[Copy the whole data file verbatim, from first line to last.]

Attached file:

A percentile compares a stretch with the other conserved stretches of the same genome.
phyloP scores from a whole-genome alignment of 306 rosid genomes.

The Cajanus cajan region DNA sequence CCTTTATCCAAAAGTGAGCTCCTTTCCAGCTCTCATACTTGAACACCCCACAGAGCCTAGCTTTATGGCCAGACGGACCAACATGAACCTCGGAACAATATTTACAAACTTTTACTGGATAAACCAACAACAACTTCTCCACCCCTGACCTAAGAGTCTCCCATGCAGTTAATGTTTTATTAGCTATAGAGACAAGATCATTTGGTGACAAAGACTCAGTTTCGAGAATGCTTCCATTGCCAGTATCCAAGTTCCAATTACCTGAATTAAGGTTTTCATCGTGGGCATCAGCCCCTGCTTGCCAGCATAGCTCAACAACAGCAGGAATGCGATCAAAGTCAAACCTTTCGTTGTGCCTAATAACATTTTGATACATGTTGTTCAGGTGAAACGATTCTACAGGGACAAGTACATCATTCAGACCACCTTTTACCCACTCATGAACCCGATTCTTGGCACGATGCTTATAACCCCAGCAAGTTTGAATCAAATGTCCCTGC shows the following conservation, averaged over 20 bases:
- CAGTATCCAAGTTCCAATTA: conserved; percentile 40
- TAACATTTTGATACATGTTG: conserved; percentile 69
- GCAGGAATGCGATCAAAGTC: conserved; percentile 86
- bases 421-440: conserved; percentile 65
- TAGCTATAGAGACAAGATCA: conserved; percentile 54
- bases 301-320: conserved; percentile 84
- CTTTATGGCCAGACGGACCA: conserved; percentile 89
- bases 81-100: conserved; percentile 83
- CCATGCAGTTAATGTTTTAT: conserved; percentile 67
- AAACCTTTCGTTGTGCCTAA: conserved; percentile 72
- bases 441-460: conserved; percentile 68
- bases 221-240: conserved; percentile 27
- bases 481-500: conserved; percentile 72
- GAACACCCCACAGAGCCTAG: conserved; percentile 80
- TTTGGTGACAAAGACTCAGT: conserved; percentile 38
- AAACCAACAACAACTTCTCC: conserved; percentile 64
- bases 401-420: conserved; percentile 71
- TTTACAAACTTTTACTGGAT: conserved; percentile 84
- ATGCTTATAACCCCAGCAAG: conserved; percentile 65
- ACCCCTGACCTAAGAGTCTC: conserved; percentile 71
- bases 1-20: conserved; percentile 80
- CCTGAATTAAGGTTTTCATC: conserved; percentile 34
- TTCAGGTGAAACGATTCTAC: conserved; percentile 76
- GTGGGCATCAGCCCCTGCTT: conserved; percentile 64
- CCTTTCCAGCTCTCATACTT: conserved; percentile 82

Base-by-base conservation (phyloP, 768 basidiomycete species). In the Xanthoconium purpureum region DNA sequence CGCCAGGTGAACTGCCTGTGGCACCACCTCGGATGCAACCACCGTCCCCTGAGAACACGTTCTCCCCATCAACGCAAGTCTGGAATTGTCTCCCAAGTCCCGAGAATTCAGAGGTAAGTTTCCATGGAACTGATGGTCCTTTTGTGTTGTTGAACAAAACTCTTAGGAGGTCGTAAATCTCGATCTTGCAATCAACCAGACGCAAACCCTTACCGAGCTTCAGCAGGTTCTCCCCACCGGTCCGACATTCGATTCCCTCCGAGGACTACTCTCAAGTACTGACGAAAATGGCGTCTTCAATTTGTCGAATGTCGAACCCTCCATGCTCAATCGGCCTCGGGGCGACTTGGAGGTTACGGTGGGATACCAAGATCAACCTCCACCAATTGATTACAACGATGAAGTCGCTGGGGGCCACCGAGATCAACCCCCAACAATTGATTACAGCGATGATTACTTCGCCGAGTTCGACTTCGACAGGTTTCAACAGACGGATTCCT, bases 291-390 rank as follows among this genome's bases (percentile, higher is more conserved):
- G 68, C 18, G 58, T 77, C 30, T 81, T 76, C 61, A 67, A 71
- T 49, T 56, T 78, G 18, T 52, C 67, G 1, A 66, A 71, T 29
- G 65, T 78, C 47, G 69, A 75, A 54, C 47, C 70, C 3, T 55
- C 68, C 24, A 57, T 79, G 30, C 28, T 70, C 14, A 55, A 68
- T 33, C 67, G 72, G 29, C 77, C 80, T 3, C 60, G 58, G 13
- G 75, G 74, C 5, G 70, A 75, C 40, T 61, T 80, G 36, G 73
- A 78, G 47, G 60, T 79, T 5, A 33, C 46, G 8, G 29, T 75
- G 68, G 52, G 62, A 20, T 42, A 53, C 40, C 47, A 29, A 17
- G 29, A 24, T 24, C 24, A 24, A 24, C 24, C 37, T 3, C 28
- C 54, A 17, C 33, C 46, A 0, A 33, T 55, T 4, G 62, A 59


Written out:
A percentile compares a stretch with the other conserved stretches of the same genome.
phyloP scores from a whole-genome alignment of 306 rosid genomes.

The Cajanus cajan region DNA sequence CCTTTATCCAAAAGTGAGCTCCTTTCCAGCTCTCATACTTGAACACCCCACAGAGCCTAGCTTTATGGCCAGACGGACCAACATGAACCTCGGAACAATATTTACAAACTTTTACTGGATAAACCAACAACAACTTCTCCACCCCTGACCTAAGAGTCTCCCATGCAGTTAATGTTTTATTAGCTATAGAGACAAGATCATTTGGTGACAAAGACTCAGTTTCGAGAATGCTTCCATTGCCAGTATCCAAGTTCCAATTACCTGAATTAAGGTTTTCATCGTGGGCATCAGCCCCTGCTTGCCAGCATAGCTCAACAACAGCAGGAATGCGATCAAAGTCAAACCTTTCGTTGTGCCTAATAACATTTTGATACATGTTGTTCAGGTGAAACGATTCTACAGGGACAAGTACATCATTCAGACCACCTTTTACCCACTCATGAACCCGATTCTTGGCACGATGCTTATAACCCCAGCAAGTTTGAATCAAATGTCCCTGC shows the following conservation, averaged over 20 bases:
- CAGTATCCAAGTTCCAATTA: conserved; percentile 40
- TAACATTTTGATACATGTTG: conserved; percentile 69
- GCAGGAATGCGATCAAAGTC: conserved; percentile 86
- bases 421-440: conserved; percentile 65
- TAGCTATAGAGACAAGATCA: conserved; percentile 54
- bases 301-320: conserved; percentile 84
- CTTTATGGCCAGACGGACCA: conserved; percentile 89
- bases 81-100: conserved; percentile 83
- CCATGCAGTTAATGTTTTAT: conserved; percentile 67
- AAACCTTTCGTTGTGCCTAA: conserved; percentile 72
- bases 441-460: conserved; percentile 68
- bases 221-240: conserved; percentile 27
- bases 481-500: conserved; percentile 72
- GAACACCCCACAGAGCCTAG: conserved; percentile 80
- TTTGGTGACAAAGACTCAGT: conserved; percentile 38
- AAACCAACAACAACTTCTCC: conserved; percentile 64
- bases 401-420: conserved; percentile 71
- TTTACAAACTTTTACTGGAT: conserved; percentile 84
- ATGCTTATAACCCCAGCAAG: conserved; percentile 65
- ACCCCTGACCTAAGAGTCTC: conserved; percentile 71
- bases 1-20: conserved; percentile 80
- CCTGAATTAAGGTTTTCATC: conserved; percentile 34
- TTCAGGTGAAACGATTCTAC: conserved; percentile 76
- GTGGGCATCAGCCCCTGCTT: conserved; percentile 64
- CCTTTCCAGCTCTCATACTT: conserved; percentile 82

Base-by-base conservation (phyloP, 768 basidiomycete species). In the Xanthoconium purpureum region DNA sequence CGCCAGGTGAACTGCCTGTGGCACCACCTCGGATGCAACCACCGTCCCCTGAGAACACGTTCTCCCCATCAACGCAAGTCTGGAATTGTCTCCCAAGTCCCGAGAATTCAGAGGTAAGTTTCCATGGAACTGATGGTCCTTTTGTGTTGTTGAACAAAACTCTTAGGAGGTCGTAAATCTCGATCTTGCAATCAACCAGACGCAAACCCTTACCGAGCTTCAGCAGGTTCTCCCCACCGGTCCGACATTCGATTCCCTCCGAGGACTACTCTCAAGTACTGACGAAAATGGCGTCTTCAATTTGTCGAATGTCGAACCCTCCATGCTCAATCGGCCTCGGGGCGACTTGGAGGTTACGGTGGGATACCAAGATCAACCTCCACCAATTGATTACAACGATGAAGTCGCTGGGGGCCACCGAGATCAACCCCCAACAATTGATTACAGCGATGATTACTTCGCCGAGTTCGACTTCGACAGGTTTCAACAGACGGATTCCT, bases 291-390 rank as follows among this genome's bases (percentile, higher is more conserved):
- G 68, C 18, G 58, T 77, C 30, T 81, T 76, C 61, A 67, A 71
- T 49, T 56, T 78, G 18, T 52, C 67, G 1, A 66, A 71, T 29
- G 65, T 78, C 47, G 69, A 75, A 54, C 47, C 70, C 3, T 55
- C 68, C 24, A 57, T 79, G 30, C 28, T 70, C 14, A 55, A 68
- T 33, C 67, G 72, G 29, C 77, C 80, T 3, C 60, G 58, G 13
- G 75, G 74, C 5, G 70, A 75, C 40, T 61, T 80, G 36, G 73
- A 78, G 47, G 60, T 79, T 5, A 33, C 46, G 8, G 29, T 75
- G 68, G 52, G 62, A 20, T 42, A 53, C 40, C 47, A 29, A 17
- G 29, A 24, T 24, C 24, A 24, A 24, C 24, C 37, T 3, C 28
- C 54, A 17, C 33, C 46, A 0, A 33, T 55, T 4, G 62, A 59